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Oldhamers called out to sign up as potentially lifesaving blood stem cell donors

Date published: 10 October 2018


Despite new stats showing that 1,746 people from Oldham have registered as blood stem cell donors with advocacy group DKMS, the town is still falling short of potential lifesavers.

Oldham makes up just 3.5% of DKMS donors in the North West.

With someone diagnosed with a blood cancer every 20 minutes in the UK, DKMS is urging more people in the area to sign-up and go on standby to help save a life.

Blood cancers are now the third most common cause of cancer death in the UK.

While for most people there is no single cure, a blood stem cell donation from a genetically similar person can offer the best treatment and could help give someone in need of a transplant a second chance at life.

The data release coincides with a new campaign from DKMS featuring people searching for their potential lifesaver.

One man featured in the campaign is local father of two, Peter McCleave, aged 40, who, after being diagnosed with myeloma, has been given just seven years to live if a matching donor is not found.

There are over three times as many women (1,302) than men (444) in the town registered with DKMS, with people who are 31 and over more than three times as likely to register as a donor compared to those 30 and younger (1,374 versus 372).

DKMS has a growing register of over 400,000 UK donors but they desperately need more if a matching donor is to be found for everyone who needs one.

Only one in three people with a blood cancer (and in need of a transplant) will find a matching blood stem cell donor within their own family – two in three need to look outside of this.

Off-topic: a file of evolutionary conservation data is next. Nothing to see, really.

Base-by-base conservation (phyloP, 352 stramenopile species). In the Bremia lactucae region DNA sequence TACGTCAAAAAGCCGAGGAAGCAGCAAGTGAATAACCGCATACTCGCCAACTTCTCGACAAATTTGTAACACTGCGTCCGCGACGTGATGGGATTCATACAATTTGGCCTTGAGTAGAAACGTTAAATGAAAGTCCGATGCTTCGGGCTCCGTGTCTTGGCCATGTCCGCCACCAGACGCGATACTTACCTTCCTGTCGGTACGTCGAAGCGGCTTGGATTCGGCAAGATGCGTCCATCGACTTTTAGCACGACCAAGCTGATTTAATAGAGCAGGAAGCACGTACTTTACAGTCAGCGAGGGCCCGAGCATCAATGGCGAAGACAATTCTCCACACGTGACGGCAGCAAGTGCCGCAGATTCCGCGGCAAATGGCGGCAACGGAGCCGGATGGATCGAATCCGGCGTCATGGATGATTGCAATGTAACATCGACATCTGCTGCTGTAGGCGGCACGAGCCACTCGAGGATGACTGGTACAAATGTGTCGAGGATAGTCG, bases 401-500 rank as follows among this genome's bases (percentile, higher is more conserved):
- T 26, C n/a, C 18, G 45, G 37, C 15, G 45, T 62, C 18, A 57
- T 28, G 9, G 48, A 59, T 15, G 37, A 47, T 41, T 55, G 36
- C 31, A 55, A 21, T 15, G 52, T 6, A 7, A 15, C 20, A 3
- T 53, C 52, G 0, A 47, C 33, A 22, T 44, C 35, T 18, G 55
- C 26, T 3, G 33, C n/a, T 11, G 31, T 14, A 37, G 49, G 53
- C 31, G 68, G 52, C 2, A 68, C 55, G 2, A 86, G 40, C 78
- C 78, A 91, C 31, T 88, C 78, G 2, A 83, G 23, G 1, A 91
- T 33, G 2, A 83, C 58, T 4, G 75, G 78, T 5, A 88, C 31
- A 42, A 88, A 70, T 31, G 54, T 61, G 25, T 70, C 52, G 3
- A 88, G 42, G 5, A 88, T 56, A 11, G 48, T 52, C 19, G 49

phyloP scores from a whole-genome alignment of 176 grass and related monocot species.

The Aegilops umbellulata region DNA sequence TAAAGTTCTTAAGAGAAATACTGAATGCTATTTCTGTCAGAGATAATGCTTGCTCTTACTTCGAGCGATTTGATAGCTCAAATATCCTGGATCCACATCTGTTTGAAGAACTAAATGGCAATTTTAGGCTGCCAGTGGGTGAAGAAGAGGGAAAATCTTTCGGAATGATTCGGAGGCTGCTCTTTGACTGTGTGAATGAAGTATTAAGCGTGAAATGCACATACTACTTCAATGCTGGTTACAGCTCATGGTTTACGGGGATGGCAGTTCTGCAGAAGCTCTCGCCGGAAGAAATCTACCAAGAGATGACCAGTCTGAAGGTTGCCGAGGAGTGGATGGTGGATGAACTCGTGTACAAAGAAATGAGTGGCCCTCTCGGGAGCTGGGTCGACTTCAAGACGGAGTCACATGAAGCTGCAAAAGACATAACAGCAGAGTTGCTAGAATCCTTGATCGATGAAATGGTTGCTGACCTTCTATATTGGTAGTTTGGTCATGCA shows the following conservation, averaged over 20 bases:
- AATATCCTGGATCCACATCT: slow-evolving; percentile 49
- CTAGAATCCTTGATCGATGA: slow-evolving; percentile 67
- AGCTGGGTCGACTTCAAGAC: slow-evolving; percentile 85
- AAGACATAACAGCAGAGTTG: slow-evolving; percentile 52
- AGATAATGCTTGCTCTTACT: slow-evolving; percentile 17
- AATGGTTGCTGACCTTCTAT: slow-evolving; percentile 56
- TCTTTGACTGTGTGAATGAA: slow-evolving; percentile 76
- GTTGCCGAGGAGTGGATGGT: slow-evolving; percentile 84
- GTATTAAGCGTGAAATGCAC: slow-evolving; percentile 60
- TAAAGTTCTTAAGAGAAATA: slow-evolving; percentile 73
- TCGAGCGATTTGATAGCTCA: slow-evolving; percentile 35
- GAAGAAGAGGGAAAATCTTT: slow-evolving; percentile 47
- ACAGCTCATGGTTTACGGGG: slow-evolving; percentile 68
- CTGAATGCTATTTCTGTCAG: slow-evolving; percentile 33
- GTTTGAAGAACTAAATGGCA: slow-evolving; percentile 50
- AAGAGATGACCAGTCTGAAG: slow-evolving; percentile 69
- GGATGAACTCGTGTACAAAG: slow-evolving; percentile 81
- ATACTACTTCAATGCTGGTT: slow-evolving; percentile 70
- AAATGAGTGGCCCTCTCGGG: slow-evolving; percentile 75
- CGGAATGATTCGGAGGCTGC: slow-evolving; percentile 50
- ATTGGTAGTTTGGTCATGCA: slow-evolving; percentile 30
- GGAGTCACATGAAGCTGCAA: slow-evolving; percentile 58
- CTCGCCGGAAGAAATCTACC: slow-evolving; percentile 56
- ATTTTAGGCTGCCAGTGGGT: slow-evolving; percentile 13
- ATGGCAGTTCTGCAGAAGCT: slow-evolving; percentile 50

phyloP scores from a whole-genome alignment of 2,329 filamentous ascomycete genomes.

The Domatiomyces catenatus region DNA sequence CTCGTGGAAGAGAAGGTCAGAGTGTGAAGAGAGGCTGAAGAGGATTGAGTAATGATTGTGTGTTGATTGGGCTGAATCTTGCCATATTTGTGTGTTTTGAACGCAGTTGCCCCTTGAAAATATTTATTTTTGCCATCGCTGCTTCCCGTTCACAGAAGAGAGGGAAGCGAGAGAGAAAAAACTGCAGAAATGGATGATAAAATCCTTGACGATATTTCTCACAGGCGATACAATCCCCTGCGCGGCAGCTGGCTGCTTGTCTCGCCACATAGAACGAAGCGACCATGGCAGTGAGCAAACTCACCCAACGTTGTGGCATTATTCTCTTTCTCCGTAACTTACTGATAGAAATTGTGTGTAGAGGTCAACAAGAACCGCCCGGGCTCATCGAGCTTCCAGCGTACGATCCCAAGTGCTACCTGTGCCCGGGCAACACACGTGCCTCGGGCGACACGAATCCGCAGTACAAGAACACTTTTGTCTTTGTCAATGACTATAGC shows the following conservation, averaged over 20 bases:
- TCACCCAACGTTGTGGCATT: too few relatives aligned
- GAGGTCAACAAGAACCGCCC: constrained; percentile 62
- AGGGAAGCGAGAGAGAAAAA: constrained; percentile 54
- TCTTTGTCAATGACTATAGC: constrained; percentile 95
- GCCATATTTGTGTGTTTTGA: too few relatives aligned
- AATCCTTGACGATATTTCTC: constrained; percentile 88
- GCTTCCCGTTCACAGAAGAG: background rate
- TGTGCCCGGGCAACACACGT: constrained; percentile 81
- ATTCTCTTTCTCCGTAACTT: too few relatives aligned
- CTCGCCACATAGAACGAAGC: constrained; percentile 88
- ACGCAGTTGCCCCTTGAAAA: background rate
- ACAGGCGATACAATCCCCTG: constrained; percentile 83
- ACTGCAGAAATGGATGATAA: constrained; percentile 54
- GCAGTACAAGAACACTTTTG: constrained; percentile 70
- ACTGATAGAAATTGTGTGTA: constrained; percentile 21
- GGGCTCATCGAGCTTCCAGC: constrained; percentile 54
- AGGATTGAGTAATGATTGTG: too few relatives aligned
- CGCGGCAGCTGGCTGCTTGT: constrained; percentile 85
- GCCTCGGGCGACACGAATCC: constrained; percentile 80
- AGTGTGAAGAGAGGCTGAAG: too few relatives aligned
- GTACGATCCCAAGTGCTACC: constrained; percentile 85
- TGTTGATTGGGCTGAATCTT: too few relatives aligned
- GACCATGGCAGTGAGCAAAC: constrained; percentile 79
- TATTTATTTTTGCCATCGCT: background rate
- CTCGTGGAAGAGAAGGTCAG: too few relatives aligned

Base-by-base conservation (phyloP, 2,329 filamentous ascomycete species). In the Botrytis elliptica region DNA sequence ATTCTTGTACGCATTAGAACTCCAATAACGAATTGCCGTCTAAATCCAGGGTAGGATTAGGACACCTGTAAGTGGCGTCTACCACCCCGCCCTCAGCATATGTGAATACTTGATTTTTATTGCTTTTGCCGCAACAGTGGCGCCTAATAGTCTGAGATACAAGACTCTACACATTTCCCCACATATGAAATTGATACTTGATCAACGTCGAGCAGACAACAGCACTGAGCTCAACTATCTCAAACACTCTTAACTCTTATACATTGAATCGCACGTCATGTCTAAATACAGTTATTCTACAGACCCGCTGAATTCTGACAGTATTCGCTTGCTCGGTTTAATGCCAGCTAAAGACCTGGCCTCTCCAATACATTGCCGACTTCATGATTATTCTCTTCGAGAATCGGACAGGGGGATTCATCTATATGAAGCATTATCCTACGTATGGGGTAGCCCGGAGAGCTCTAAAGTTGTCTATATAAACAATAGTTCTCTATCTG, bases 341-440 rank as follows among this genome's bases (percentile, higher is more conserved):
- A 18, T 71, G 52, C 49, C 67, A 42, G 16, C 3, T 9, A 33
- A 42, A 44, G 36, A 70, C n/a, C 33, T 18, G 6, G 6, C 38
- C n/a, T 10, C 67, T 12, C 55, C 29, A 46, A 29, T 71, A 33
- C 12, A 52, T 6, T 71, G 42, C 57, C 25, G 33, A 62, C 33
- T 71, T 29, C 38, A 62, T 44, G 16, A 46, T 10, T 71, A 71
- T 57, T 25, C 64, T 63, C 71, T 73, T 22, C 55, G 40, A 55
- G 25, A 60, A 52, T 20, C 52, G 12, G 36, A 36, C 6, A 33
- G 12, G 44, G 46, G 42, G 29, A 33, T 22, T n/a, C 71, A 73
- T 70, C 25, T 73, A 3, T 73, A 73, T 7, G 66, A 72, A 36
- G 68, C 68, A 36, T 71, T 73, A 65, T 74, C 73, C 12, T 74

Every year, around 2,000 people in the UK are in need of a blood stem cell transplant, like Peter.

Peter, who recently set his own personal challenge to secure 10,000 DKMS sign-ups from across the region, said: “I have no intention of the seven years the doctors have given me being it.

"Everyone has it in their heart to help but sometimes life gets in the way.

"I’m Peter, I’ve got two kids and a wife, you could help save my life and others in need of a matching donor by registering as a potential lifesaver – please don’t hold off, every second counts.

"I truly believe there are more good people out there than bad and I really need your help.”

Peter is one of several faces of DKMS’ new campaign, featuring real people currently looking for their potential lifesaver.

The aim is to inspire people aged between 17 and 55 to sign up as potentially lifesaving blood stem cell donors for people with blood cancers and blood disorders all over the world.

The first step to register is simple and straightforward – it takes minutes, you order your home swab kit online at: dkms.org.uk/WithPeter, and then you swab the inside of your cheeks and send everything back in a pre-paid envelope to DKMS in order for your details to be added to the registry.

You will then be on standby as a potential lifesaver.

If you are called upon, there are two donation methods.

Around 90% of all donations are made through a method called peripheral blood stem cell (PBSC). In this method, blood is taken from one of the donor’s arms and a machine extracts the blood stem cells from it.

The donor’s blood is then returned to them through their other arm.

This is an outpatient procedure that is usually completed in 4-6 hours.  In just 10% of cases, donations are made through bone marrow collection.

Bone marrow is not extracted from the spine, but taken from the pelvic bone.

Lisa Nugent, Head of Donor Recruitment at DKMS, said: “For a few minutes of your time now to sign up, you could save someone’s life in the future.

"If you’re aged between 17 and 55 and in general good health, there’s no excuse not to, as it could make all the difference to someone in need of a donation, like Peter and his family.

"There could be a #LifesaverInYou.”


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